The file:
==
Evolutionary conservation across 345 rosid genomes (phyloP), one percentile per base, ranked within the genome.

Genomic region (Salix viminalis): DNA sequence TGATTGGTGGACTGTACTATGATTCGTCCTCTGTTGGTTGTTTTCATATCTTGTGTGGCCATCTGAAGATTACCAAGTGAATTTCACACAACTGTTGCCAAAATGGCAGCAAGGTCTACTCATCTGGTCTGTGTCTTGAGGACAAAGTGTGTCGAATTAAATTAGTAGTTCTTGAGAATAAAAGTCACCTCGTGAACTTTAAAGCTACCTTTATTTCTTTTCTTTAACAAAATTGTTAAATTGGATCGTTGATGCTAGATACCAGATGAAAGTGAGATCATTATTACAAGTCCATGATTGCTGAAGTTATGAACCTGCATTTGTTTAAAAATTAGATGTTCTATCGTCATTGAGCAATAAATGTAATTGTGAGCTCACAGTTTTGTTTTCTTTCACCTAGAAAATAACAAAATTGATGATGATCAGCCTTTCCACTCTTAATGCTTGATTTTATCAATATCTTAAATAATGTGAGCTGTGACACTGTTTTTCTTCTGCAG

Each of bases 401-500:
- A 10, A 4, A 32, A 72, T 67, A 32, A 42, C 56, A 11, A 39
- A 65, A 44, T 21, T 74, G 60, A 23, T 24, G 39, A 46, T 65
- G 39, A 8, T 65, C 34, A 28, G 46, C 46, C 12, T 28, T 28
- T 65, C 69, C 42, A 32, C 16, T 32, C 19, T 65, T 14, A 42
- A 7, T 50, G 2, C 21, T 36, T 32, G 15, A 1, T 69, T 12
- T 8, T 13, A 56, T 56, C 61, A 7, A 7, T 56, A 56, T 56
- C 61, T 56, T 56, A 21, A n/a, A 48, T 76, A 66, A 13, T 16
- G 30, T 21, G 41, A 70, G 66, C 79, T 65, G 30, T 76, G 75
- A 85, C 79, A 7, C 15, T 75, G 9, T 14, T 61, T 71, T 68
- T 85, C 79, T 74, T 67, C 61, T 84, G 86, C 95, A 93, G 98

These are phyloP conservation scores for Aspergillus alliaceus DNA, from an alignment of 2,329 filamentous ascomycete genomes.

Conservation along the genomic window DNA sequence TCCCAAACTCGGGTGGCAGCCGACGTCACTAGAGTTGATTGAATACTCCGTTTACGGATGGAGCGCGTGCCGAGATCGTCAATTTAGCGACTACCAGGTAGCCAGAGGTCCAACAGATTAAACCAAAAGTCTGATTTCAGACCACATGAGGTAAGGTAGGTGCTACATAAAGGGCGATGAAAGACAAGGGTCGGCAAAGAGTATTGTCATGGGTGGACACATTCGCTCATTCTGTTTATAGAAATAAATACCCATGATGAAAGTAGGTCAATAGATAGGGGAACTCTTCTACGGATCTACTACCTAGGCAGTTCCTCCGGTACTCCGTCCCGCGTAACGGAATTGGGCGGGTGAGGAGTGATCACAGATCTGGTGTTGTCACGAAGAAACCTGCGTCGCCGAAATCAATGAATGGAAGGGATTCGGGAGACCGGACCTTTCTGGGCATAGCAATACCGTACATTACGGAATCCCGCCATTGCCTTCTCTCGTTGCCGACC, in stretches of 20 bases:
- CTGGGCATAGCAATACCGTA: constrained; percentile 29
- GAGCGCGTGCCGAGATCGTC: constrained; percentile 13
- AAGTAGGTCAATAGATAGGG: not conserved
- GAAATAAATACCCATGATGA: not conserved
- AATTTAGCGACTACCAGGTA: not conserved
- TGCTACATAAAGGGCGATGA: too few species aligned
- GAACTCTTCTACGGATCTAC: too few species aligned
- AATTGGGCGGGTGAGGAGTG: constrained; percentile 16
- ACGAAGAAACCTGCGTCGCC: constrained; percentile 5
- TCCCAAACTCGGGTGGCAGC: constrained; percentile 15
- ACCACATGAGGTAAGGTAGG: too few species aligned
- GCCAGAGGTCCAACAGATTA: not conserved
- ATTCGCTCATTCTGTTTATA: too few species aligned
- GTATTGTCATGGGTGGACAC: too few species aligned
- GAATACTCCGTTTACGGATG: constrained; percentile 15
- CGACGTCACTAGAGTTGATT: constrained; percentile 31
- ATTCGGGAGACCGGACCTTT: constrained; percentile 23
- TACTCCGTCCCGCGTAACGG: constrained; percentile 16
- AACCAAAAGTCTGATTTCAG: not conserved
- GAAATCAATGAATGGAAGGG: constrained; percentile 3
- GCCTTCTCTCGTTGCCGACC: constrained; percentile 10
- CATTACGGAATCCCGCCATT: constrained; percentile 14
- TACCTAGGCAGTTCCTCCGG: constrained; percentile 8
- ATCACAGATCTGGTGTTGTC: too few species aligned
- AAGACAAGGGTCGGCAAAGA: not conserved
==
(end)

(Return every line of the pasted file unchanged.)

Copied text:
Evolutionary conservation across 345 rosid genomes (phyloP), one percentile per base, ranked within the genome.

Genomic region (Salix viminalis): DNA sequence TGATTGGTGGACTGTACTATGATTCGTCCTCTGTTGGTTGTTTTCATATCTTGTGTGGCCATCTGAAGATTACCAAGTGAATTTCACACAACTGTTGCCAAAATGGCAGCAAGGTCTACTCATCTGGTCTGTGTCTTGAGGACAAAGTGTGTCGAATTAAATTAGTAGTTCTTGAGAATAAAAGTCACCTCGTGAACTTTAAAGCTACCTTTATTTCTTTTCTTTAACAAAATTGTTAAATTGGATCGTTGATGCTAGATACCAGATGAAAGTGAGATCATTATTACAAGTCCATGATTGCTGAAGTTATGAACCTGCATTTGTTTAAAAATTAGATGTTCTATCGTCATTGAGCAATAAATGTAATTGTGAGCTCACAGTTTTGTTTTCTTTCACCTAGAAAATAACAAAATTGATGATGATCAGCCTTTCCACTCTTAATGCTTGATTTTATCAATATCTTAAATAATGTGAGCTGTGACACTGTTTTTCTTCTGCAG

Each of bases 401-500:
- A 10, A 4, A 32, A 72, T 67, A 32, A 42, C 56, A 11, A 39
- A 65, A 44, T 21, T 74, G 60, A 23, T 24, G 39, A 46, T 65
- G 39, A 8, T 65, C 34, A 28, G 46, C 46, C 12, T 28, T 28
- T 65, C 69, C 42, A 32, C 16, T 32, C 19, T 65, T 14, A 42
- A 7, T 50, G 2, C 21, T 36, T 32, G 15, A 1, T 69, T 12
- T 8, T 13, A 56, T 56, C 61, A 7, A 7, T 56, A 56, T 56
- C 61, T 56, T 56, A 21, A n/a, A 48, T 76, A 66, A 13, T 16
- G 30, T 21, G 41, A 70, G 66, C 79, T 65, G 30, T 76, G 75
- A 85, C 79, A 7, C 15, T 75, G 9, T 14, T 61, T 71, T 68
- T 85, C 79, T 74, T 67, C 61, T 84, G 86, C 95, A 93, G 98

These are phyloP conservation scores for Aspergillus alliaceus DNA, from an alignment of 2,329 filamentous ascomycete genomes.

Conservation along the genomic window DNA sequence TCCCAAACTCGGGTGGCAGCCGACGTCACTAGAGTTGATTGAATACTCCGTTTACGGATGGAGCGCGTGCCGAGATCGTCAATTTAGCGACTACCAGGTAGCCAGAGGTCCAACAGATTAAACCAAAAGTCTGATTTCAGACCACATGAGGTAAGGTAGGTGCTACATAAAGGGCGATGAAAGACAAGGGTCGGCAAAGAGTATTGTCATGGGTGGACACATTCGCTCATTCTGTTTATAGAAATAAATACCCATGATGAAAGTAGGTCAATAGATAGGGGAACTCTTCTACGGATCTACTACCTAGGCAGTTCCTCCGGTACTCCGTCCCGCGTAACGGAATTGGGCGGGTGAGGAGTGATCACAGATCTGGTGTTGTCACGAAGAAACCTGCGTCGCCGAAATCAATGAATGGAAGGGATTCGGGAGACCGGACCTTTCTGGGCATAGCAATACCGTACATTACGGAATCCCGCCATTGCCTTCTCTCGTTGCCGACC, in stretches of 20 bases:
- CTGGGCATAGCAATACCGTA: constrained; percentile 29
- GAGCGCGTGCCGAGATCGTC: constrained; percentile 13
- AAGTAGGTCAATAGATAGGG: not conserved
- GAAATAAATACCCATGATGA: not conserved
- AATTTAGCGACTACCAGGTA: not conserved
- TGCTACATAAAGGGCGATGA: too few species aligned
- GAACTCTTCTACGGATCTAC: too few species aligned
- AATTGGGCGGGTGAGGAGTG: constrained; percentile 16
- ACGAAGAAACCTGCGTCGCC: constrained; percentile 5
- TCCCAAACTCGGGTGGCAGC: constrained; percentile 15
- ACCACATGAGGTAAGGTAGG: too few species aligned
- GCCAGAGGTCCAACAGATTA: not conserved
- ATTCGCTCATTCTGTTTATA: too few species aligned
- GTATTGTCATGGGTGGACAC: too few species aligned
- GAATACTCCGTTTACGGATG: constrained; percentile 15
- CGACGTCACTAGAGTTGATT: constrained; percentile 31
- ATTCGGGAGACCGGACCTTT: constrained; percentile 23
- TACTCCGTCCCGCGTAACGG: constrained; percentile 16
- AACCAAAAGTCTGATTTCAG: not conserved
- GAAATCAATGAATGGAAGGG: constrained; percentile 3
- GCCTTCTCTCGTTGCCGACC: constrained; percentile 10
- CATTACGGAATCCCGCCATT: constrained; percentile 14
- TACCTAGGCAGTTCCTCCGG: constrained; percentile 8
- ATCACAGATCTGGTGTTGTC: too few species aligned
- AAGACAAGGGTCGGCAAAGA: not conserved